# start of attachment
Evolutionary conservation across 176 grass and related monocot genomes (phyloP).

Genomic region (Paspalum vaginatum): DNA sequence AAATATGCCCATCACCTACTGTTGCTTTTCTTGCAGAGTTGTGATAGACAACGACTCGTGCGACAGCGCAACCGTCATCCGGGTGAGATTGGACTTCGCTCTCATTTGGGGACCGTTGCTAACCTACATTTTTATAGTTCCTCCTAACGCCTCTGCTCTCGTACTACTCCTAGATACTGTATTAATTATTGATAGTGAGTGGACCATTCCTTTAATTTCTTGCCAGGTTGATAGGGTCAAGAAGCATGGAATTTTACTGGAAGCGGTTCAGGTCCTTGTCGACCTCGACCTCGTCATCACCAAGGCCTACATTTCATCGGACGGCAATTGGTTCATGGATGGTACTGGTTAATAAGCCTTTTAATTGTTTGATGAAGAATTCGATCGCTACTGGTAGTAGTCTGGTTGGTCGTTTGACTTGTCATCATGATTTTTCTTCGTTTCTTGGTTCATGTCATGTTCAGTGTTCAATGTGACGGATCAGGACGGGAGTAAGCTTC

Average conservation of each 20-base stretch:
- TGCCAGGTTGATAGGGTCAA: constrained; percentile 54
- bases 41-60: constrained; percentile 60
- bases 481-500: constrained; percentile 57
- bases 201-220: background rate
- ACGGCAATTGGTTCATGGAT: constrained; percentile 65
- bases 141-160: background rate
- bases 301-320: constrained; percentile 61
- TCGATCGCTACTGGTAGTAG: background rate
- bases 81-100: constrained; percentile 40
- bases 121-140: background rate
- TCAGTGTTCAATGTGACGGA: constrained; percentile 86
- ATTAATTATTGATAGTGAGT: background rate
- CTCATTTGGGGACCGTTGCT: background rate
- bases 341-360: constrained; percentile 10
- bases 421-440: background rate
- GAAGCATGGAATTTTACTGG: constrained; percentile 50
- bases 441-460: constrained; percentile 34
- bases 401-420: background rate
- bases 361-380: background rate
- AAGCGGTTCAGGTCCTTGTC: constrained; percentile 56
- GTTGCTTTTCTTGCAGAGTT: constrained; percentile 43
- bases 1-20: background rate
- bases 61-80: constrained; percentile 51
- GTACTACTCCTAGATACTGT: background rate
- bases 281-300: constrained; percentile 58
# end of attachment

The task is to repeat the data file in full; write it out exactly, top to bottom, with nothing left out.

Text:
Evolutionary conservation across 176 grass and related monocot genomes (phyloP).

Genomic region (Paspalum vaginatum): DNA sequence AAATATGCCCATCACCTACTGTTGCTTTTCTTGCAGAGTTGTGATAGACAACGACTCGTGCGACAGCGCAACCGTCATCCGGGTGAGATTGGACTTCGCTCTCATTTGGGGACCGTTGCTAACCTACATTTTTATAGTTCCTCCTAACGCCTCTGCTCTCGTACTACTCCTAGATACTGTATTAATTATTGATAGTGAGTGGACCATTCCTTTAATTTCTTGCCAGGTTGATAGGGTCAAGAAGCATGGAATTTTACTGGAAGCGGTTCAGGTCCTTGTCGACCTCGACCTCGTCATCACCAAGGCCTACATTTCATCGGACGGCAATTGGTTCATGGATGGTACTGGTTAATAAGCCTTTTAATTGTTTGATGAAGAATTCGATCGCTACTGGTAGTAGTCTGGTTGGTCGTTTGACTTGTCATCATGATTTTTCTTCGTTTCTTGGTTCATGTCATGTTCAGTGTTCAATGTGACGGATCAGGACGGGAGTAAGCTTC

Average conservation of each 20-base stretch:
- TGCCAGGTTGATAGGGTCAA: constrained; percentile 54
- bases 41-60: constrained; percentile 60
- bases 481-500: constrained; percentile 57
- bases 201-220: background rate
- ACGGCAATTGGTTCATGGAT: constrained; percentile 65
- bases 141-160: background rate
- bases 301-320: constrained; percentile 61
- TCGATCGCTACTGGTAGTAG: background rate
- bases 81-100: constrained; percentile 40
- bases 121-140: background rate
- TCAGTGTTCAATGTGACGGA: constrained; percentile 86
- ATTAATTATTGATAGTGAGT: background rate
- CTCATTTGGGGACCGTTGCT: background rate
- bases 341-360: constrained; percentile 10
- bases 421-440: background rate
- GAAGCATGGAATTTTACTGG: constrained; percentile 50
- bases 441-460: constrained; percentile 34
- bases 401-420: background rate
- bases 361-380: background rate
- AAGCGGTTCAGGTCCTTGTC: constrained; percentile 56
- GTTGCTTTTCTTGCAGAGTT: constrained; percentile 43
- bases 1-20: background rate
- bases 61-80: constrained; percentile 51
- GTACTACTCCTAGATACTGT: background rate
- bases 281-300: constrained; percentile 58